Saturday, February 23, 2013

Revenge of the Girl with the Great Personality, by Elizabeth Eulberg

Lexi (this seems to be a popular name these days!) has lots of great friends, but she's not the type of girl to get the guy.  Boys think she's got a "great personality," which is just a nice way to say that you're ugly, Lexi reasons.  She has friends who are guys but they want to talk with her about the girls they really like.  All that changes after a friend convinces her to dress up fancy, put on some makeup, and pretend to be one of the Beautiful People.  Suddenly, people are noticing, including the guy that Lexi has dreamed about.

Meanwhile, back at home, Lexi is trying to survive her younger sister's kiddie beauty pageants, which are breaking up the family and literally bankrupting them.  Lexi's mother is obsessed with participating and Lexi's sister Mackenzie is a total brat, sucked in by all of the attention.  None of which is helped by the realization that Mom obviously values Mackenzie's talents more than Lexi's.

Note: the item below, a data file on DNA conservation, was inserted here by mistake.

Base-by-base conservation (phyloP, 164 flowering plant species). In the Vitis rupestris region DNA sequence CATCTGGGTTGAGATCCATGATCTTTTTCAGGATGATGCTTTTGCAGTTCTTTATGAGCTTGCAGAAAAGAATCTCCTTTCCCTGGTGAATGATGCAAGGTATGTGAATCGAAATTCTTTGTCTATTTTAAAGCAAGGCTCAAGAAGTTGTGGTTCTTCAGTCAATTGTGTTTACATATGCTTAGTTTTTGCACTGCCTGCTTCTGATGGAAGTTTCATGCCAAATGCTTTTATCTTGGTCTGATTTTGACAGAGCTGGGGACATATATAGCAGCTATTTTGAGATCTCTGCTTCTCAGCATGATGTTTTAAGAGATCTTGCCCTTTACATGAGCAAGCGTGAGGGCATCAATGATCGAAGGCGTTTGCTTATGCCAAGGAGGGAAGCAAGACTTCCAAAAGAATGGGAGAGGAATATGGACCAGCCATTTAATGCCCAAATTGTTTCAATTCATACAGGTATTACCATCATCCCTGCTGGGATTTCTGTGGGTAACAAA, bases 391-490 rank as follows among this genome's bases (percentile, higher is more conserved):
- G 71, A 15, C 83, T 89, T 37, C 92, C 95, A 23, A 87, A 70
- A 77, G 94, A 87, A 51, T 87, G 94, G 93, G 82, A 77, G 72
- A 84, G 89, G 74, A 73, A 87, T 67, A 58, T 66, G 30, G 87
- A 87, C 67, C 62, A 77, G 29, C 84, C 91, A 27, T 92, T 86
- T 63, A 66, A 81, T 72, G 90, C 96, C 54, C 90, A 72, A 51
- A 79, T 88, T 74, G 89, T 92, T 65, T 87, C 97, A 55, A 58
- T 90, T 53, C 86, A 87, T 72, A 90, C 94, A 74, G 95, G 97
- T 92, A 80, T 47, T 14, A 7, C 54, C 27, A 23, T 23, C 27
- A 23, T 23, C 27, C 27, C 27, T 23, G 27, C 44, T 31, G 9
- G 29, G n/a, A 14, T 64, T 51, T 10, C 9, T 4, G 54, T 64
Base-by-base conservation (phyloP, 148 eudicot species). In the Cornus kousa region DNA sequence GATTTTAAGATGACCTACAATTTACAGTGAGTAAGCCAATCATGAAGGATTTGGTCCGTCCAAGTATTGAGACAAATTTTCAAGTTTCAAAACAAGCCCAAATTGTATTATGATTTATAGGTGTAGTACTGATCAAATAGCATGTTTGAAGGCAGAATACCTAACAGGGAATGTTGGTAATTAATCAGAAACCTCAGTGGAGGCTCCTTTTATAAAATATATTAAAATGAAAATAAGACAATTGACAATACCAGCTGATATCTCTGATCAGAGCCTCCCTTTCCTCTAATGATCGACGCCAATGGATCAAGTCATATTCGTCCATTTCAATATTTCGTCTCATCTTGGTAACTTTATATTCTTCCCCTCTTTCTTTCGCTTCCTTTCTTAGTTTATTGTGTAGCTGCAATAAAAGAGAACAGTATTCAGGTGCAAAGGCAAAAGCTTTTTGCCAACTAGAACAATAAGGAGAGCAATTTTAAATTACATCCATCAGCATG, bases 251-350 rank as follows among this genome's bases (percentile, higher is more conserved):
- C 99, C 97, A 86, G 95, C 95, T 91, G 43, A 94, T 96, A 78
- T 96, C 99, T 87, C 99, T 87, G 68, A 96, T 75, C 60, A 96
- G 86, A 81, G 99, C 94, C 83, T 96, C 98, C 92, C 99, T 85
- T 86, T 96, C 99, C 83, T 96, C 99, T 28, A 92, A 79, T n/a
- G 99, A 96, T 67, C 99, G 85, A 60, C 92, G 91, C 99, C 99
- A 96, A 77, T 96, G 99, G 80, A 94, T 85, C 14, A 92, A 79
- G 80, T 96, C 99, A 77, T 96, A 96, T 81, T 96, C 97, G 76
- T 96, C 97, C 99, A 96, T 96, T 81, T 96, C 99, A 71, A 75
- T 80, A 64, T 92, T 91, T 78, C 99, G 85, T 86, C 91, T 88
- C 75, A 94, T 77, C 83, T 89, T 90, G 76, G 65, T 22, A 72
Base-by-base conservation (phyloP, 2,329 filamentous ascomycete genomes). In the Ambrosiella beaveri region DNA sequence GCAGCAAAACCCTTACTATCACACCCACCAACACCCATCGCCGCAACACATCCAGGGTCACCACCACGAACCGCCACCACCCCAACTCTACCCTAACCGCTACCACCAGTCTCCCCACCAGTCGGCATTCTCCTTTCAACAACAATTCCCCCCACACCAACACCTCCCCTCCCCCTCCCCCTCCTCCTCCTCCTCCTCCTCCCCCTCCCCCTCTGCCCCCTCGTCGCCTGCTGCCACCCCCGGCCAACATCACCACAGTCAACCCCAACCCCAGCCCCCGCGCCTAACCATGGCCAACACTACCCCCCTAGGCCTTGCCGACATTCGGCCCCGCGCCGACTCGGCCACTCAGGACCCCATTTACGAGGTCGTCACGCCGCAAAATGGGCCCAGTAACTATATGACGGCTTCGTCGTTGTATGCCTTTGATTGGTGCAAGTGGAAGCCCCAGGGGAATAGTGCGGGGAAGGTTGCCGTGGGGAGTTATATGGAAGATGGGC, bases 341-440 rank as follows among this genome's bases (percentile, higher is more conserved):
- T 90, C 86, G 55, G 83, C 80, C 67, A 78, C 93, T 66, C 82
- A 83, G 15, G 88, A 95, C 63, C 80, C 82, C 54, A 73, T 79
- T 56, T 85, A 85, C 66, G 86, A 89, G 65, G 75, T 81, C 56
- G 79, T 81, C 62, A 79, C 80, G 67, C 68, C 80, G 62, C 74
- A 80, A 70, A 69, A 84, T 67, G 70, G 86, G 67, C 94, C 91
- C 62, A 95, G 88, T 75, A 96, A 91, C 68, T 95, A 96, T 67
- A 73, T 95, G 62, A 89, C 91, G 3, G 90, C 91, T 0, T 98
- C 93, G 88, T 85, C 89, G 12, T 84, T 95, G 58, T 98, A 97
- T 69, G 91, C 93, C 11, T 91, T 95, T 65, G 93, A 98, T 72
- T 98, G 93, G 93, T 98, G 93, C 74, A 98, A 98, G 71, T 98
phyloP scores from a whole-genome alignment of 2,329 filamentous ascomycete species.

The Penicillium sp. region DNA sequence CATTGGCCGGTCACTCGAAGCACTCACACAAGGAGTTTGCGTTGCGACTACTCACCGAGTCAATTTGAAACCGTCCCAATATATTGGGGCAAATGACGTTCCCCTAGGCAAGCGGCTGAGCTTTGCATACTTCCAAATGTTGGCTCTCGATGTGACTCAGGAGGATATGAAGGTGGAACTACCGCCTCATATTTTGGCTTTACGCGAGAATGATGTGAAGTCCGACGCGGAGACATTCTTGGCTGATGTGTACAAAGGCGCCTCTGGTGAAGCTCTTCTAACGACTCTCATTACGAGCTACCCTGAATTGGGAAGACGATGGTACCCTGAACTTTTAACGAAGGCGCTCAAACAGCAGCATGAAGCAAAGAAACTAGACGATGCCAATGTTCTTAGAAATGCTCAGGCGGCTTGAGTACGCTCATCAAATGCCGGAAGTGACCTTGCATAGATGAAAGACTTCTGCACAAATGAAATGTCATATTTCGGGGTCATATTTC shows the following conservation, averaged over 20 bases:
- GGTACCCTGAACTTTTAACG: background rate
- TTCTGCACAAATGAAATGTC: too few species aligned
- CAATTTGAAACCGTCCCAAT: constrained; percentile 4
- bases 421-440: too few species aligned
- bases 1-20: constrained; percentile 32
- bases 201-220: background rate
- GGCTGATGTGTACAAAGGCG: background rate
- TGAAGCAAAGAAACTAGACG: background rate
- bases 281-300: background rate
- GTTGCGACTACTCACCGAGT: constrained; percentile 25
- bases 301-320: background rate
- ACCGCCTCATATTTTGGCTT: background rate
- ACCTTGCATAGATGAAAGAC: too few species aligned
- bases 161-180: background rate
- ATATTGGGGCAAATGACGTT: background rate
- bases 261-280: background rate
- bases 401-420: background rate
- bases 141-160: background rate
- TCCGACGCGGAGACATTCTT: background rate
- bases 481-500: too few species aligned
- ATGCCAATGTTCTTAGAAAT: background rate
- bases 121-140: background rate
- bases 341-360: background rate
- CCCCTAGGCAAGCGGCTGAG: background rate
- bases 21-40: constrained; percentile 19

The story has great potential as a examination of perceptions of beauty, but is undermined by the voice of Lexi.  Eulberg gets awfully preachy and puts some pretty mature diatribes into the mouth of her heroine.  It isn't that what Lexi is saying isn't good advice or that a sixteen year-old isn't capable of such logic, but it is implausible (and frankly not very interesting) to have a young woman with greater wisdom on human relationships than most adults possess.  Lexi is far too perfect (with amazing self-determination and objective thinking skills) to really develop into an interesting character.  She's strong, but way too perfect.

I also found the two story lines (Lexi's relationship with her peers and the situation at home) to be distracting.  The two stories never coalesce and so I impatiently waiting to get back to the one I cared the most about (which, for me, was the home story).

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